report released today, the Government Accountability Office has weighed in on the question, and its answer is…maybe? But the federal watchdog can’t say for sure—and federal officials will face additional challenges between now and October, when the exchanges are scheduled to open for enrollment.Will Obamacare’s federally run health insurance exchanges be ready on time? In a
Under Obamacare, each state will have its own health insurance exchange, and 34 of those exchanges will be run by the federal government. (States will assist with some of the work in 14 states.) Those exchanges are supposed to start accepting enrollees on October 1 of this year, but for the last few months reports have suggested that federal officials may be having a difficult time with the implementation effort, and in particular with the database technology that is supposed to make up the heart of the exchanges. Health and Human Services representatives have continued to insist that the exchanges will be up and ready on time, and they still do today. But the GAO’s report isn’t exactly confidence inspiring.
“Much progress has been made,” the report says, “but much remains to be accomplished within a relatively short amount of time.” Medicare officials have a timeline in place that they say will allow them to open the exchanges on schedule. But that’s only if they can stick to the timeline. The agency has missed multiple deadlines so far, the GAO report says, and that could be a problem: “While the missed interim deadlines may not affect implementation, additional missed deadlines closer to the start of enrollment could do so.”
Meanwhile, the federal government is still relying on states to do some of the work, but the GAO report found that “many state activities remained to be completed and some were behind schedule.” Even with the contingency plans that federal health officials say they are developing, GAO concludes that it’s tough to say whether the federal exchanges will be ready on time. "Whether CMS’s contingency planning will assure the timely and smooth implementation of the exchanges by October 2013 cannot yet be determined," the report says.
There’s plenty that’s not finished on the federal side too. Federal health officials have “many key activities remaining to be completed across the core exchange functions—eligibility and enrollment, including development and implementation of the data hub; program management; and consumer assistance.” That’s a lot to not have finished with just a few months to go, especially since GAO reports that federal officials are already behind schedule on some of those activities, like consumer assistance planning.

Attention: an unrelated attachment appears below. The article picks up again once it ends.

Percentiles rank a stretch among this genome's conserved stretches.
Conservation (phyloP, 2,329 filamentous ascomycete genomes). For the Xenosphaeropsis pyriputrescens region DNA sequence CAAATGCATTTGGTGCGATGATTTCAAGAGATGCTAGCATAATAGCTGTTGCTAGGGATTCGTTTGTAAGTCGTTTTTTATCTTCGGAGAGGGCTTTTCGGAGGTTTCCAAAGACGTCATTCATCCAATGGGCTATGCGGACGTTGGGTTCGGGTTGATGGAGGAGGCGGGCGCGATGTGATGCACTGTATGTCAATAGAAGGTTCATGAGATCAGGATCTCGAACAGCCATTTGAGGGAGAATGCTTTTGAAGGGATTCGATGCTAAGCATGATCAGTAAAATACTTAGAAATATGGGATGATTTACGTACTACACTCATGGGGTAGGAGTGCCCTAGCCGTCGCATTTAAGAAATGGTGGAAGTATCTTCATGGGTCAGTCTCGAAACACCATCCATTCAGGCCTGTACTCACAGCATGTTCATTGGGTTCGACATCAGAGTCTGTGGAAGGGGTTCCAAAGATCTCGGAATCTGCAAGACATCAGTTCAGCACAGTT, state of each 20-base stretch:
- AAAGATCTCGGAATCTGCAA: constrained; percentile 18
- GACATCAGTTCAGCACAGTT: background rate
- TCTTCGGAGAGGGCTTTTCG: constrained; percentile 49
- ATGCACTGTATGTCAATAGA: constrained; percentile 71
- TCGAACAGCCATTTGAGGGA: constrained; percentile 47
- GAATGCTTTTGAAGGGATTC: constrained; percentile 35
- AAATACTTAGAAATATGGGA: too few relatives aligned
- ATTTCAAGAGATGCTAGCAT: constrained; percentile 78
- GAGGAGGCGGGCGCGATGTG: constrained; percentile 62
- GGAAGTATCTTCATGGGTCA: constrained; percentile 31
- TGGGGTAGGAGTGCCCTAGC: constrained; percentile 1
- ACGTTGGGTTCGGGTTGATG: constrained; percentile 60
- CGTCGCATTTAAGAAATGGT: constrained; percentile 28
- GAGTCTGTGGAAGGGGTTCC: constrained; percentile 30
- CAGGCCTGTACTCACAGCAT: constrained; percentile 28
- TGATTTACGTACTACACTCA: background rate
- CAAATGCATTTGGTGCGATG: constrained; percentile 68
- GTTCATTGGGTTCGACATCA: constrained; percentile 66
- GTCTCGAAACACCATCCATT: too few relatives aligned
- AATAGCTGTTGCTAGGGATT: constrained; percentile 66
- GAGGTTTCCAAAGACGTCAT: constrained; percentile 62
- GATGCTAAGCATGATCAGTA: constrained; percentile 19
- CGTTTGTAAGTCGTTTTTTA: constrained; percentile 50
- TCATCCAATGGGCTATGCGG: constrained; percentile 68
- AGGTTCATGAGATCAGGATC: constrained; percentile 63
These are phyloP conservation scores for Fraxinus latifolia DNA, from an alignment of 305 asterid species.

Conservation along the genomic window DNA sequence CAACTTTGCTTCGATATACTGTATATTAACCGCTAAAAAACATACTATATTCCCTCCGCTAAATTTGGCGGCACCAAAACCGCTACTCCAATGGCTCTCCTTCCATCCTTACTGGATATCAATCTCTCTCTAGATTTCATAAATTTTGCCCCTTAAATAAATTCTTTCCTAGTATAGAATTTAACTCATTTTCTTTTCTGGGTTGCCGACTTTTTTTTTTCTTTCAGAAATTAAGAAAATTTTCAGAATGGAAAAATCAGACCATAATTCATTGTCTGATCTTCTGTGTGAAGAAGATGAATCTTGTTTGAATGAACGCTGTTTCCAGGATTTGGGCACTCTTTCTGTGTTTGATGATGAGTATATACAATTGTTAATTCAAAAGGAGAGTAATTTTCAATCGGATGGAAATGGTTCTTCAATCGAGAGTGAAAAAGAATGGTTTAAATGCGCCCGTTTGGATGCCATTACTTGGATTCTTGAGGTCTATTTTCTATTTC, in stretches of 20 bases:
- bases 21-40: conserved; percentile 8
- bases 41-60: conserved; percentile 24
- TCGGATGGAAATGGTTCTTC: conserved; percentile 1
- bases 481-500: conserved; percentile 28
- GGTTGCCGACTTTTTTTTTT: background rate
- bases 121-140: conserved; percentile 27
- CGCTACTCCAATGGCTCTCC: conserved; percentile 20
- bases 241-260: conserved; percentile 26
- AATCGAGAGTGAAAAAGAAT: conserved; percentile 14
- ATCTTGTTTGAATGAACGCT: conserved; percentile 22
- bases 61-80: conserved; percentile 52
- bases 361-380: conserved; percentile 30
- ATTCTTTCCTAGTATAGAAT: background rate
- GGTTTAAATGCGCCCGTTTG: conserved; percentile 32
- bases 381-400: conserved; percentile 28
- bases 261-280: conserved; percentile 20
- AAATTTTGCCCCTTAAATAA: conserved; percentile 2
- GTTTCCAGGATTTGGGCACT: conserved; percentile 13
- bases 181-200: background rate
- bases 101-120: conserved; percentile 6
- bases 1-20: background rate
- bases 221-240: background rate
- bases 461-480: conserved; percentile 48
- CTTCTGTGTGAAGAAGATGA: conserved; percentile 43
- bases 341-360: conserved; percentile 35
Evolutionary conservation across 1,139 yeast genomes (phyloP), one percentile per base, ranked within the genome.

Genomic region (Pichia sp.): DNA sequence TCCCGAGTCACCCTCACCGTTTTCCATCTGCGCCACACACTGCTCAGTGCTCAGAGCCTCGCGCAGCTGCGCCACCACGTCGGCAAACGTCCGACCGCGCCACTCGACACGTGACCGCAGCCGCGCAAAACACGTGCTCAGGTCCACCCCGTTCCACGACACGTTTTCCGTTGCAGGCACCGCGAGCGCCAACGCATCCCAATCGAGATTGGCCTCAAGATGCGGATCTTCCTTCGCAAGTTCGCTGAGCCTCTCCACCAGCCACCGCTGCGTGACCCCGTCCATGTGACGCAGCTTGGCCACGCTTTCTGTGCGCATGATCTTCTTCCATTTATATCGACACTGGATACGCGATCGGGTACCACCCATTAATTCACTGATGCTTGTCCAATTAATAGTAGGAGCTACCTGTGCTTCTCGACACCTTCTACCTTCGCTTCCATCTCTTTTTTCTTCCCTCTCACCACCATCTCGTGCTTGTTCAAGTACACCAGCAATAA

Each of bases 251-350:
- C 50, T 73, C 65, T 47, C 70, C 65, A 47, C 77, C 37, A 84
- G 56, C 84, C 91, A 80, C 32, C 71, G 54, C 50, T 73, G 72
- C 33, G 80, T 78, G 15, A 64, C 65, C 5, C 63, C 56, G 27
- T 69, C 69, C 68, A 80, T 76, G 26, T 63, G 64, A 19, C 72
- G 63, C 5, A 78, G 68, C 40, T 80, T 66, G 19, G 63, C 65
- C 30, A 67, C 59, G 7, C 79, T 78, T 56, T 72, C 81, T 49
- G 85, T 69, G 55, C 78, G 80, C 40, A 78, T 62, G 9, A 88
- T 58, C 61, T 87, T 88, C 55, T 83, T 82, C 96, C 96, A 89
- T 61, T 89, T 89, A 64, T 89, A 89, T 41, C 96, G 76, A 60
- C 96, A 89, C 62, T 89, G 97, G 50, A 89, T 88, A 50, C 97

Some of the key technological features of the exchanges haven’t been tested yet: Functionality intended to offer real-time verification of income, citizenship, and eligibility for insurance subsidies hasn’t happened so far, and the federal government told GAO it still needs to complete additional steps in order to do so. The plan is to have those steps completed by July. But, as previously noted, sticking to deadlines has proven difficult in the past.
In other words, there’s still a lot of work to be done, and the conclusion one ought to draw from the GAO report is that it’s not entirely clear that federal officials can complete it all on time.
Nor is the GAO the only organization reporting that government officials setting up exchanges have a rocky road ahead of them. The Robert Wood Johnson Foundation published a report this month looking at exchange implementation efforts in three states: Alabama, Virginia, and Michigan. And it too found a variety of struggles with the process.
One of the concerns the RWJF report raises is that state and federal officials are having trouble communicating and coordinating effectively. “Discussions with state staff in all three states made it clear that the actual structure of operations and functioning of the communications and interactions between states and [federal health officials] are evolving but are not yet clear on numerous levels, leading to significant frustration at the state level,” the report says.
The RWJF report also notes struggles to make the technology work as intended, saying that “the challenge that has weighed most heavily on all states since the earliest discussions over exchange development has been IT system construction and integration with existing programs.” Michigan and Virginia intend to work with the federal government to operate their exchanges, but staff in both states “continue to be concerned with the details of how information will be exchanged between the state departments of insurance and the federal exchanges.” Even in Alabama, where the federal government has essentially taken charge of the whole exchange operation, state officials say they expect to have some interaction—but according to the report, “they do not seem to have any sense of what that interaction will look like.” Officials in Alabama additionally expressed frustration at having been assigned six different federal case officers since exchange planning began, meaning they have no consistent contact or information.
Now, even with all this, my guess is still that most and probably all of the exchanges will be open in some form on October 1, perhaps with somewhat limited technical capabilities, and almost certainly with a variety of noticeable glitches and headaches for both users and government officials. Still, these reports do not bode well for the successful implementation of the law’s key vehicle for the expansion of health coverage, and they suggest the scale of the administrative complexity involved in enacting the law’s coverage schemes.